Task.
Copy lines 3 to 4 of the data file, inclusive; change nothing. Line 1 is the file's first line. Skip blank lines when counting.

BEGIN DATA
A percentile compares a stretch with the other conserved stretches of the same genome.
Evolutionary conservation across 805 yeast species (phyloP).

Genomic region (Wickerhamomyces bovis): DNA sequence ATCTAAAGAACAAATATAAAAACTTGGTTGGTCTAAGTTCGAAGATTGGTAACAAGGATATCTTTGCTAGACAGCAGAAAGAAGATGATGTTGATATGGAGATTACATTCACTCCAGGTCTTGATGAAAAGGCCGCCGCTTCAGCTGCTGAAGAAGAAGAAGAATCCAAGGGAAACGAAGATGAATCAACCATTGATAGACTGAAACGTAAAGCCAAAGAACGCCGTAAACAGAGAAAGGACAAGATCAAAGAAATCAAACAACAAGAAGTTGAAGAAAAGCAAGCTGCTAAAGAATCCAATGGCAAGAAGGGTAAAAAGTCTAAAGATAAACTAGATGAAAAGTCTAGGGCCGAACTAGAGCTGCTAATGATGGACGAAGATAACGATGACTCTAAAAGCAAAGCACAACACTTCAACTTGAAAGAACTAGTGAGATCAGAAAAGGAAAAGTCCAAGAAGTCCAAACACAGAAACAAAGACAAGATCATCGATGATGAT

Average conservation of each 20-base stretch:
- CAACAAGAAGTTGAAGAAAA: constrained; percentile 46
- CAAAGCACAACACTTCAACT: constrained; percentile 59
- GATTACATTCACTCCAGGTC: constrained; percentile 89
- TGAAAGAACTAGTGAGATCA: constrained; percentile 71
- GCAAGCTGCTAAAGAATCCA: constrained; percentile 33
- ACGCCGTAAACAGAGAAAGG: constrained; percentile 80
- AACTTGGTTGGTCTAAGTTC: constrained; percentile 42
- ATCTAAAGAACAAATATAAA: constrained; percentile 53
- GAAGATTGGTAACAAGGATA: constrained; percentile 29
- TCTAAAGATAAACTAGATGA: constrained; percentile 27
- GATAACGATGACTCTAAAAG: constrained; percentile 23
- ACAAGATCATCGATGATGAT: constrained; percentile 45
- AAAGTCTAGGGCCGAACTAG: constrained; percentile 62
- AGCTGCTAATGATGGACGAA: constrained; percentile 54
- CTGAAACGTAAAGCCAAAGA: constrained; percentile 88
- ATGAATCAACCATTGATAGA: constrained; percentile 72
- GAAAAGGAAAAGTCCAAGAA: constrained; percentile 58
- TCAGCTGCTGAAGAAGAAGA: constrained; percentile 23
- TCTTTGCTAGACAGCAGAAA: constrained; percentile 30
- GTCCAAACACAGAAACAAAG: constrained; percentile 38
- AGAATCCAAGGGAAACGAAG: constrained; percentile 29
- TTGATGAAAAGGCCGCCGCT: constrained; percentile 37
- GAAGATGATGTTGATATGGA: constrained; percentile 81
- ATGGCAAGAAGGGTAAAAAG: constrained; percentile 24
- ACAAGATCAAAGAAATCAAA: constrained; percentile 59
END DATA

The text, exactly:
Genomic region (Wickerhamomyces bovis): DNA sequence ATCTAAAGAACAAATATAAAAACTTGGTTGGTCTAAGTTCGAAGATTGGTAACAAGGATATCTTTGCTAGACAGCAGAAAGAAGATGATGTTGATATGGAGATTACATTCACTCCAGGTCTTGATGAAAAGGCCGCCGCTTCAGCTGCTGAAGAAGAAGAAGAATCCAAGGGAAACGAAGATGAATCAACCATTGATAGACTGAAACGTAAAGCCAAAGAACGCCGTAAACAGAGAAAGGACAAGATCAAAGAAATCAAACAACAAGAAGTTGAAGAAAAGCAAGCTGCTAAAGAATCCAATGGCAAGAAGGGTAAAAAGTCTAAAGATAAACTAGATGAAAAGTCTAGGGCCGAACTAGAGCTGCTAATGATGGACGAAGATAACGATGACTCTAAAAGCAAAGCACAACACTTCAACTTGAAAGAACTAGTGAGATCAGAAAAGGAAAAGTCCAAGAAGTCCAAACACAGAAACAAAGACAAGATCATCGATGATGAT

Average conservation of each 20-base stretch: